All's Fair in Love and Sports

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Cue the Marvin Gaye soundtrack.

Valentine’s Day is once again upon us, the one day of the year where the heterosexual males of the world are either spending time with their significant other, sitting at home unconcerned, panicking because they forgot that’s its Valentine’s Day, or wondering why they are still single. “Well,” some might say, “perhaps it’s because you are not an athlete.”

Indeed, the idea that “male athletes always get the girls” is one that is no stranger to the public conscious. We all have the image of the captain of the football/hockey/baseball team (named Carter) who always seems to be in some sort of relationship, but is the idea that “male athletes are more desired by heterosexual females as potential mates” supported scientifically? Well in honour of Valentine’s Day let’s collectively put down the box of chocolates we are looking to finish in a single day and find out!

In an interesting 2008 study, Schulte-Hostedde et al. investigated the influence of male sports participation on 282 heterosexual female Canadian undergraduate’s willingness to participate in various types of relationships with certain males. The theory that the study was built around is a popular (yet controversial) one in evolutionary psychology called sexual selection theory, which suggests that females tend to be more cautious when selecting mates compared to males.

Females, under this theory, will seek to mate with males who have the best genes, greater physical prowess, and who display behavioural traits that are associated with good parenting and success in long lasting relationships. Male participation in sports has been suggested as a measure (something they can use) through which females can assess males for these characteristics. For males, sport is an area in which they can display these traits.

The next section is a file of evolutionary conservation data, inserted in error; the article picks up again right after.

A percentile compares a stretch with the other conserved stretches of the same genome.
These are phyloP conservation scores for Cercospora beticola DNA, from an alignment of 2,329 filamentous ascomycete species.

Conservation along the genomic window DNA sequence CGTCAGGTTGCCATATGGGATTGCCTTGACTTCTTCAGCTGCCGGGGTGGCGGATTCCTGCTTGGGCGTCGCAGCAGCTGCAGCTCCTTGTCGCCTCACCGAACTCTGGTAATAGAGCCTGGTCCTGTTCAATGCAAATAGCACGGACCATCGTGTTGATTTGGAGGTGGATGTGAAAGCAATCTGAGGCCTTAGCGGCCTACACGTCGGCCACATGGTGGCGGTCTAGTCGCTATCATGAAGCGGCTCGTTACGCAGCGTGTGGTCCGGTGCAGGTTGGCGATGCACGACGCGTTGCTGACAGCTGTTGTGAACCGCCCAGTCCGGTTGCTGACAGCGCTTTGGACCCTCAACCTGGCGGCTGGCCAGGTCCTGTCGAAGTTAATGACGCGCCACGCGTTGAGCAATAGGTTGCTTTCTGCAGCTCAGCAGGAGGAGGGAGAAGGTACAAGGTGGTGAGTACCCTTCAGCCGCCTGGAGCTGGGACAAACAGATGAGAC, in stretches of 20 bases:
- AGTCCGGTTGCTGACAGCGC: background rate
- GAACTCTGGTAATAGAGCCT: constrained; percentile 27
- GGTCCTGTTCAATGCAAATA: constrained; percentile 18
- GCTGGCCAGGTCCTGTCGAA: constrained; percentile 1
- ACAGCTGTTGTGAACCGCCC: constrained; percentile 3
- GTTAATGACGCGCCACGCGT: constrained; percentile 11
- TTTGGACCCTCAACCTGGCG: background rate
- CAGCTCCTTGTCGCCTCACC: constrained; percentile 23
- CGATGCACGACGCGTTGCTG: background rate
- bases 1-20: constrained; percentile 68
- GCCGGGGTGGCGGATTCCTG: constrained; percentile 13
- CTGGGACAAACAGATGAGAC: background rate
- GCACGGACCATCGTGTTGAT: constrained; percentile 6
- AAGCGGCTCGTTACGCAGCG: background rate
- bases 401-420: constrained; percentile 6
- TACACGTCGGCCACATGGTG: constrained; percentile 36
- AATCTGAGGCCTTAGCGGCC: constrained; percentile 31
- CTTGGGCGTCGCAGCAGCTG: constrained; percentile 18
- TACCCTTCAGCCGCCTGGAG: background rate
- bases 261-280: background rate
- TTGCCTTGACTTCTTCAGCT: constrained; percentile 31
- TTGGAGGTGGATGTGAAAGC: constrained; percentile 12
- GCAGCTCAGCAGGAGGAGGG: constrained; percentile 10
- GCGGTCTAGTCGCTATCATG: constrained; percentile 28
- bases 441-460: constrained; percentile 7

What did the researchers find?

Using photos of males (only Caucasians weirdly enough), a description of their activities, and a questionnaire, the study found that male team sport athletes were perceived as more desirable as potential mating partners than those in independent sports and non-athletes. So, is there some sort of scientific evidence that supports the cliché that heterosexual females more so desire male athletes in their mate choices? Yes, but one should be wary before generalizing these findings to the larger population of heterosexual females because this study only captured the perceptions of undergraduates who self categorized as Caucasian, who were willing to have sex before marriage, and who did not have any racial preference in their partner selection process. These caveats limit the degree to which you can generalize these findings to the rest of the heterosexual females in the world.

Luckily, this study does acknowledge this. Of course, it is also necessary to address that many individuals have an understandable disdain for studies in evolutionary psychology, as this area has often been attacked for perpetuating sexist stereotypes which can reasonably lead someone to doubt the credibility of findings coming from this area of study. So, for the single heterosexual males of the world, it’s difficult to say whether becoming an athlete and participating in sport will see you having more success in love. Yes, there is some scientific support for the belief that heterosexual females more so desire male athletes in their mate choices of potential partners. However, at the end of the day, if you are looking to hit a grand slam in your love life, you are probably better off just being yourself.


Schulte-Hostedde, Albrecht I., Mark A. Eys, and Krista Johnson. 2008.“Female Mate Choice is Influenced by Male Sport Participation.” Evolutionary Psychology 6(1):113-124.